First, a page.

Another flaw of NCLB is that there is no federal standard for all students.  The standards are created and measured by each individual state.  This means that states can and have gerrymandered the educational standards of their states.  All a state has to do is apply for a federal waver and changed can be made.  One example of this being done is in Pennyslvania.  Because schools were not meeting the standards set by NCLB, the state of Pennysvania borrowed an idea from North Carolina and instituted PVAAS.  This is a value-added system of measuring the academic growth of students over a series of years and a series of standardized exams.  Students, and by proxy schools, do better on the PVAAS than they do with NCLB testing.  So the state looks awesome because they can say that their children and being educated better, schools are happy because they are receiving a little less heat from politicians and parents are happy because their child is being taken care of.

Eliminating NCLB totally frees schools to be bolder in meeting the needs of the modern student.  It will help to create a more professional environment inside schools be releasing the constant federal oversite of education (which is unconstitutional by the way).  Bringing back state or local control over education will also create an environment that encourages the publics accountablitiy of their own schools.

too much freedom

It is important to remember that the freedoms we have in this country are couched within the box of restrictions that the Constitution and our social norms allow.  Our first amendment rights (Freedom of Speech) is a great example of this.  These restrictions are best explained as time, place, and manner (TPM) restrictions accommodate public convenience and promote order by regulating traffic flow, preserving property interests, conserving the environment, and protecting the administration of justice.  In other words you have to right to say whatever you want, whenever you want, however you want as long as you don’t lie about your subject, attempt to cause harm with your speech or intentionally mislead the public with your speech.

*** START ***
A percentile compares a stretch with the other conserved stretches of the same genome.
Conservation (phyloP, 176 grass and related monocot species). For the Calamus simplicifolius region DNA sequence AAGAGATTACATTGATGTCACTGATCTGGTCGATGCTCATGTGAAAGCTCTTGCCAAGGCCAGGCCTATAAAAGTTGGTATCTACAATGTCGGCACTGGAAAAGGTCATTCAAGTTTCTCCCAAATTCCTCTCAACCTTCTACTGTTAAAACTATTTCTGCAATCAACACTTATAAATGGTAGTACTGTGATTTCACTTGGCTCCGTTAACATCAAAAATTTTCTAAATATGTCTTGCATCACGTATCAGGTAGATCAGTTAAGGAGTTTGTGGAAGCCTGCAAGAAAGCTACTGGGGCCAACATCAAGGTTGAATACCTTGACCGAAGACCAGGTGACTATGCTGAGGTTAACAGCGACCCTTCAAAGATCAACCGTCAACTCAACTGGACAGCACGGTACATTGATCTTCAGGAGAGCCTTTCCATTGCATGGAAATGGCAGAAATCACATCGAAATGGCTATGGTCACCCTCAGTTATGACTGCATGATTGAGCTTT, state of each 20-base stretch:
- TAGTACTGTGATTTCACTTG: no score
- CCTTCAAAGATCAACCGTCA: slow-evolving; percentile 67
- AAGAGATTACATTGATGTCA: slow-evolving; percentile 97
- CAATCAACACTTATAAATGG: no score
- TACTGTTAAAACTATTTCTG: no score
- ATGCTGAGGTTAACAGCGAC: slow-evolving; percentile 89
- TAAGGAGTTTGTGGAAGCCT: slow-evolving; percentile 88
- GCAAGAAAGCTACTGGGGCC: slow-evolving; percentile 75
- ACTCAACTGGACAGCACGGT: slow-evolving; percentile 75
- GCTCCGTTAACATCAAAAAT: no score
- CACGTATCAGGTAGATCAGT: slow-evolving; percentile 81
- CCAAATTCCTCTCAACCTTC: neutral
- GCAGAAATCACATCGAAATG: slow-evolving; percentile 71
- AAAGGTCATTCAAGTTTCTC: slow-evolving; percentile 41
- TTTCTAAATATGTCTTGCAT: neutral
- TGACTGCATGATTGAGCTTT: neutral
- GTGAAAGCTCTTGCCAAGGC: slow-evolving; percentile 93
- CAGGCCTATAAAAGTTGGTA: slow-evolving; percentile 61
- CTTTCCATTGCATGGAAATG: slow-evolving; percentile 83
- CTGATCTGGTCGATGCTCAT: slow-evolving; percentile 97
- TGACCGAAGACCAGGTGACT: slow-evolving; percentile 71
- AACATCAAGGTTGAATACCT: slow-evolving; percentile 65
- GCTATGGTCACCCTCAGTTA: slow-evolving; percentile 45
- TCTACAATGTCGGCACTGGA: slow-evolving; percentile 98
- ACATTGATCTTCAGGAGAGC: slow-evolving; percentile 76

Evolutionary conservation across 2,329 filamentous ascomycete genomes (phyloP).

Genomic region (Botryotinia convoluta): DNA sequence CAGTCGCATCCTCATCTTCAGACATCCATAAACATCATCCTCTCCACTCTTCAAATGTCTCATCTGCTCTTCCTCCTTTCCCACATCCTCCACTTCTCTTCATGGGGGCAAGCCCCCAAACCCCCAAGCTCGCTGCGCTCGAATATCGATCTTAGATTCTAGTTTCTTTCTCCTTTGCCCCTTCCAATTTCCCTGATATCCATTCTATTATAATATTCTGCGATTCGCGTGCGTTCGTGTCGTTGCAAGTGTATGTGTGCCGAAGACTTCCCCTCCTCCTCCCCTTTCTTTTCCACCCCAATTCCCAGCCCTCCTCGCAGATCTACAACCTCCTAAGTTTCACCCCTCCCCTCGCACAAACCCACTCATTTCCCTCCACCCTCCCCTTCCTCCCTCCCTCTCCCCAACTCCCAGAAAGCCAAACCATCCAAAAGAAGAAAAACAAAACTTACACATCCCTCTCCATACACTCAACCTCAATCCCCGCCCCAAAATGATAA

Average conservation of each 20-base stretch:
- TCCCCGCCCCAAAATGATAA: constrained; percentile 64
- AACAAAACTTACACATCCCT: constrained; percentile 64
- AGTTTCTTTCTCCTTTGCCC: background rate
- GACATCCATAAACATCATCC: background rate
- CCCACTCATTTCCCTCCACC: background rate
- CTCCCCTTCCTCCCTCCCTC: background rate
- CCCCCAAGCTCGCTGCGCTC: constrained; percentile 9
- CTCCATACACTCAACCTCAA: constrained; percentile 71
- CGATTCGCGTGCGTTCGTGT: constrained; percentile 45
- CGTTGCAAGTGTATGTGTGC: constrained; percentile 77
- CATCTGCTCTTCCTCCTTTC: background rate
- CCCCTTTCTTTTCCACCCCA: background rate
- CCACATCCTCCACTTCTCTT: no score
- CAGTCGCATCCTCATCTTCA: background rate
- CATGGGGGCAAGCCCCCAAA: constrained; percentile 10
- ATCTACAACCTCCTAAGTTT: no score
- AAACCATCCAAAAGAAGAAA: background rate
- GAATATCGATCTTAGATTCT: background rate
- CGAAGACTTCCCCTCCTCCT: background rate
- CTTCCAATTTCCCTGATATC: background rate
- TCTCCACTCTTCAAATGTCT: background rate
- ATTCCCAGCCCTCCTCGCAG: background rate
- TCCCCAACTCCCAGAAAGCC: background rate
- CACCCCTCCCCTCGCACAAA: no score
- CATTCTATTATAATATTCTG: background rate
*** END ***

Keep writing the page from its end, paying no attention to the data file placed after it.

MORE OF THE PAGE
Middle and High School students speech is even further restricted inside the confines of the school buildings.  School officials can only restrict speech if it is perceived to be disruptive to the school environment and its students.  So yes, students do have freedom of speech, but the box that they live in is much smaller in comparison to yours or mine.  Furthermore, all of the Supreme Court cases that deal with this topic were laid down prior to the internet explosion, and the prevalence of MySpace, and Facebook.

In two recent court decisions, Pennsylvania, student’s freedom of speech has been expanded and encouraged. , In both cases, the Pa Supreme Court allowed students to parody school officials from their homes on Facebook using their own computers.  They made jokes about school officials and in another case created epitaph filled remarks about the size of a principal.  The Court decided in both cases that the students did not violate established guidelines for current law and therefore their speech was protected.

The posting of these “parodies” was purposely posted for public consumption on the World Wide Web, which reaches into the school building.   The purpose was a juvenile attempt to demean and disrupt the authority of building officials.  They posted misleading, harmful and potentially job killing remarks about these professionals.  These principals’ abilities to be pillars within their communities and to lead future generations of students has been seriously if not permanently degraded.

In both of these cases I agree with the dissenting decisions.  The courts protected the wrong kind of speech here. They harmed the educational environment because students now can mock an administrator/teacher without fear of punishment. Make no mistake, the decisions that were made in Pennsylvania will be used in other states to challenge and push student’s first amendment rights even further.   If these cases are allowed to stand as they currently are, discipline and the public view of educators will continue to decline in both importance and significance in our countries eyes.

BSC

What is a BSC? A BSC is a behavior support consultant. Parents say their BSC does not do a thing. My TSS does all the work. My BSC never calls me back. I disagree. What do you think?